Gregg County Commissioners took a step Monday in a process to add safety improvements to a heavily trafficked intersection in northeast Longview.
Commissioners unanimously approved spending $17,265 with Collins Surveying and Mapping Inc. for surveying services and $12,500 with Maly and Associates Inc. for engineering services for a preliminary design and schematic work for safety improvements at Hawkins Parkway and Tryon Road.
“There was concern from the citizens there as well as the commissioner. Before that development is complete, we needed to look at having an in-depth study done to that intersection,” County Judge Bill Stoudt said of the intersection that opened this past fall. “Tryon is a major thoroughfare. Having a controlled intersection there will probably be needed. The engineering service will look at that intersection and provide us with a recommendation.”
The city of Longview in October opened an extension of Hawkins Parkway that connects Eastman Road to Tryon Road. The extension, with two lanes of traffic and a dedicated turn lane, was built as a result of a developer participation agreement between the city and Abby Development, which is constructing Arabella of Longview. The assisted living facility and an independent living facility and apartments are being built along Hawkins Parkway behind the Longview Towne Crossing shopping center.
Longview city limit end where Hawkins and Tryon meet, so responsibility for the intersection falls to Gregg County.
Stoudt said traffic to the area, particularly through that intersection, had increased with the construction.
Once the preliminary design is completed, Gregg County plans to do much of the actual work itself to install the safety improvements; however, Stoudt said the county wanted recommendations and a study from an engineering company before beginning.
He said improvements might include turn lanes on north and south Tryon Road. The study will likely include a recommendation on whether the intersection needs to be controlled, such as with a stop light, he added.
Stoudt estimated it would take about a month for the study to be completed and a final recommendation to be sent to the Commissioners Court.
In other business, commissioners approved a computer use policy and spending $138,308 to replace a roof on the juvenile building.
The roof on the juvenile building is more than 30 years old, and Stoudt said while the county has patched it for years, the roof is now beyond that point and needed to be replaced.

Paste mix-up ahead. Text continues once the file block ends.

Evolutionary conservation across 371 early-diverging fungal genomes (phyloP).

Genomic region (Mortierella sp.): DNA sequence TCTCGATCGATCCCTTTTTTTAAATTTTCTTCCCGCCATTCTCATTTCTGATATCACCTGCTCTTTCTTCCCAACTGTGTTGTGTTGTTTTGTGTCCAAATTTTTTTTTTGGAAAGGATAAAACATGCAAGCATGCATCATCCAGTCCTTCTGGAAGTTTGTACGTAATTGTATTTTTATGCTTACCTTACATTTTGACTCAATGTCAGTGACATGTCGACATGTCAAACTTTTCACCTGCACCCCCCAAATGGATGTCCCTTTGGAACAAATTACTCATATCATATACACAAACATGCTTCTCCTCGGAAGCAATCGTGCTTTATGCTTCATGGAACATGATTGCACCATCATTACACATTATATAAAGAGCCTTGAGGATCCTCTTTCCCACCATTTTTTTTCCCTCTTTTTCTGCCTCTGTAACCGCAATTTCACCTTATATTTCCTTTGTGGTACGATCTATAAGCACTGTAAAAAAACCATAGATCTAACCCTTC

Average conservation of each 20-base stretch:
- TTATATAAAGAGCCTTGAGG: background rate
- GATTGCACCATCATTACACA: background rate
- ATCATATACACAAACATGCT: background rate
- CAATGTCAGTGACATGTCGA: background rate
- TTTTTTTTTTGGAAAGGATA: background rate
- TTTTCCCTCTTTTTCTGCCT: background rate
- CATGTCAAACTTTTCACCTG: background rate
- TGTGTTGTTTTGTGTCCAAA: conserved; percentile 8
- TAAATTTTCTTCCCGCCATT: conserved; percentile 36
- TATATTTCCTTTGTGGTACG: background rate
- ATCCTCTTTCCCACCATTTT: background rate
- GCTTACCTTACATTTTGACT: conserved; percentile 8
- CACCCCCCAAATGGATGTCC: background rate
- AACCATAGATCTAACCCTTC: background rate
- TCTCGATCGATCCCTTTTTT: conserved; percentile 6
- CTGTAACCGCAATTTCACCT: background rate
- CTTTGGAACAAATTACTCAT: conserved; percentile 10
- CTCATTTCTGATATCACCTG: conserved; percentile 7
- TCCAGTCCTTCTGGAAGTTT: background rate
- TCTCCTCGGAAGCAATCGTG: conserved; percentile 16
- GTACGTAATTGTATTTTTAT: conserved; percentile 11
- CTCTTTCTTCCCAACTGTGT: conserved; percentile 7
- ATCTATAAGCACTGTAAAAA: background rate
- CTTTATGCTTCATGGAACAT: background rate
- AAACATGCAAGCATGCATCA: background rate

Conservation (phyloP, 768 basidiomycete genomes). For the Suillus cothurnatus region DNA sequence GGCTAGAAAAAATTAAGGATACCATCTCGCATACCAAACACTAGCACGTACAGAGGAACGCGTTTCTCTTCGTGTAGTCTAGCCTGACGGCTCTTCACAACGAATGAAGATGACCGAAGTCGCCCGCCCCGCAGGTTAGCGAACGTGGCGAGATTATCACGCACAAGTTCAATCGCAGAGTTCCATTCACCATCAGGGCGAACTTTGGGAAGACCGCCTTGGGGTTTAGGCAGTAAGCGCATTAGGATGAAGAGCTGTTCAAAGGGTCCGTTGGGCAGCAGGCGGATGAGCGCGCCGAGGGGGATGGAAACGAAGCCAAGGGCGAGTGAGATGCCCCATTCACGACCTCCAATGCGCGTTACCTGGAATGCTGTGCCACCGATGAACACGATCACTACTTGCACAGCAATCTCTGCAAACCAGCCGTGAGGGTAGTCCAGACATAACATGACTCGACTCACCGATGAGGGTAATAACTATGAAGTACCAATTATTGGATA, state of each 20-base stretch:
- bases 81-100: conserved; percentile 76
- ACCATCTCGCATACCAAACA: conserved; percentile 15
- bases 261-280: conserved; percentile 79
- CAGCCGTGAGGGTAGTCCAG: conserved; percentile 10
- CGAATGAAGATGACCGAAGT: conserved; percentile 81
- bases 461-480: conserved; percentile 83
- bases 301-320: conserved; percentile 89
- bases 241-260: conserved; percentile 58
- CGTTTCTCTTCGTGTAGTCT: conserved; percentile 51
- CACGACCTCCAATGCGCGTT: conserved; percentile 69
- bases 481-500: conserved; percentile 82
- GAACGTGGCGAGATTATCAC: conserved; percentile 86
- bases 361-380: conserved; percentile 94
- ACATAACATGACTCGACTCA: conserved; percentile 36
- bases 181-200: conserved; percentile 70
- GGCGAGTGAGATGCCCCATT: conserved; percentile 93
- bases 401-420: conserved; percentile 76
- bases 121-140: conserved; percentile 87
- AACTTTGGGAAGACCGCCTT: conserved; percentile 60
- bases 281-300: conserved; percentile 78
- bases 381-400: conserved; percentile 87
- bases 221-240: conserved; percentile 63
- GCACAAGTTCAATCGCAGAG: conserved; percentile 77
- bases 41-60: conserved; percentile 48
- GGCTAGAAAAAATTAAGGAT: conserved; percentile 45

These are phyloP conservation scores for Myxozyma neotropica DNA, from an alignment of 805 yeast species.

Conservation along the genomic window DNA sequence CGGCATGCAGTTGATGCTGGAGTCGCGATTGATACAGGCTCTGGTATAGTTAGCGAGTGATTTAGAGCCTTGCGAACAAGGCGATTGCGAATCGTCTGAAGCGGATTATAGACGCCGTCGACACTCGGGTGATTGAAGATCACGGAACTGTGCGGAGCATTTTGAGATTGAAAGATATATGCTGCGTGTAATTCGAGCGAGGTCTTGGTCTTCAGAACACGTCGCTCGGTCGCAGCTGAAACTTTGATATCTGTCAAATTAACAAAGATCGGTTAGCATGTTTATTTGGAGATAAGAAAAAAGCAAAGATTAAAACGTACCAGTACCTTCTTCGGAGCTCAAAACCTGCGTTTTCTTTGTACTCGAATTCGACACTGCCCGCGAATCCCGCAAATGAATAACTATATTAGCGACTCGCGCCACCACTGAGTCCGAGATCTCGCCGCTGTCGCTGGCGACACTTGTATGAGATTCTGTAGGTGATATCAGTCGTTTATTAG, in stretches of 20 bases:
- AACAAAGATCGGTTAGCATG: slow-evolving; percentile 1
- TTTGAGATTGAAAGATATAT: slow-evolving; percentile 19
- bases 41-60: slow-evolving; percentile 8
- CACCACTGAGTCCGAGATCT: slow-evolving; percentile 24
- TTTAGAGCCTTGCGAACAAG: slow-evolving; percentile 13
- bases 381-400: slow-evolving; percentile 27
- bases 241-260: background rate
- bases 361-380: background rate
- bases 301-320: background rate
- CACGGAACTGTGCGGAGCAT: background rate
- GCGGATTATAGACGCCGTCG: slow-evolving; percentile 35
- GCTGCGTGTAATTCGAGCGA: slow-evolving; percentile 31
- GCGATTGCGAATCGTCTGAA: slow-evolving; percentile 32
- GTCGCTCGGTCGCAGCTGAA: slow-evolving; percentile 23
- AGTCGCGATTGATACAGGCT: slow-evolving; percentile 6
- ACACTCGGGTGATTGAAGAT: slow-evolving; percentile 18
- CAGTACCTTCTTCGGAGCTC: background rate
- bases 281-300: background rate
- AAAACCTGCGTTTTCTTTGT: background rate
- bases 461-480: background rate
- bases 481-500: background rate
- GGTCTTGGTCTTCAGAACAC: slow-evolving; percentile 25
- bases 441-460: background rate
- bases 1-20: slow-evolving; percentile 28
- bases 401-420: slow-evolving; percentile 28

Hayes Miller Roofing of Longview was awarded the contract after providing a low bid. Curtis-McKinley Roofing and Sheet Metal Inc. of Longview provided a bid of $198,750.
The county decided to form the computer policy after receiving a recommendation from outside auditors last month that there should be a defined usage policy.
The policy adopted by commissioners stipulates that online services, email and Internet are to be used for county business only and details rules regarding social networking.
Stoudt said the policy will be sent to all department heads for them to review it and submit a response. Commissioners can revise the policy based on responses from the departments; however, the policy still takes effect immediately.
The court tabled a decision on whether to award a feasibility study for parking and courthouse facilities to Thacker/Davis Architects to receive some additional information.
Commissioners decided in April to extend a study of whether to build a downtown parking garage to include a study of space usage of the courthouse itself.
“The scope is pretty broad,” Stoudt said Monday. “We’re not just talking about a parking facility. We’ve got a lot of space in the courthouse on the sixth and seventh floors that has not been used in decades. We’re looking at all space management of the courthouse and how we can better utilize it.”
The request wasn’t defined Monday to the detail that the court wanted, so they opted to postpone a decision to provide time for that.
Stoudt said he expects it to be discussed again in the next couple of weeks.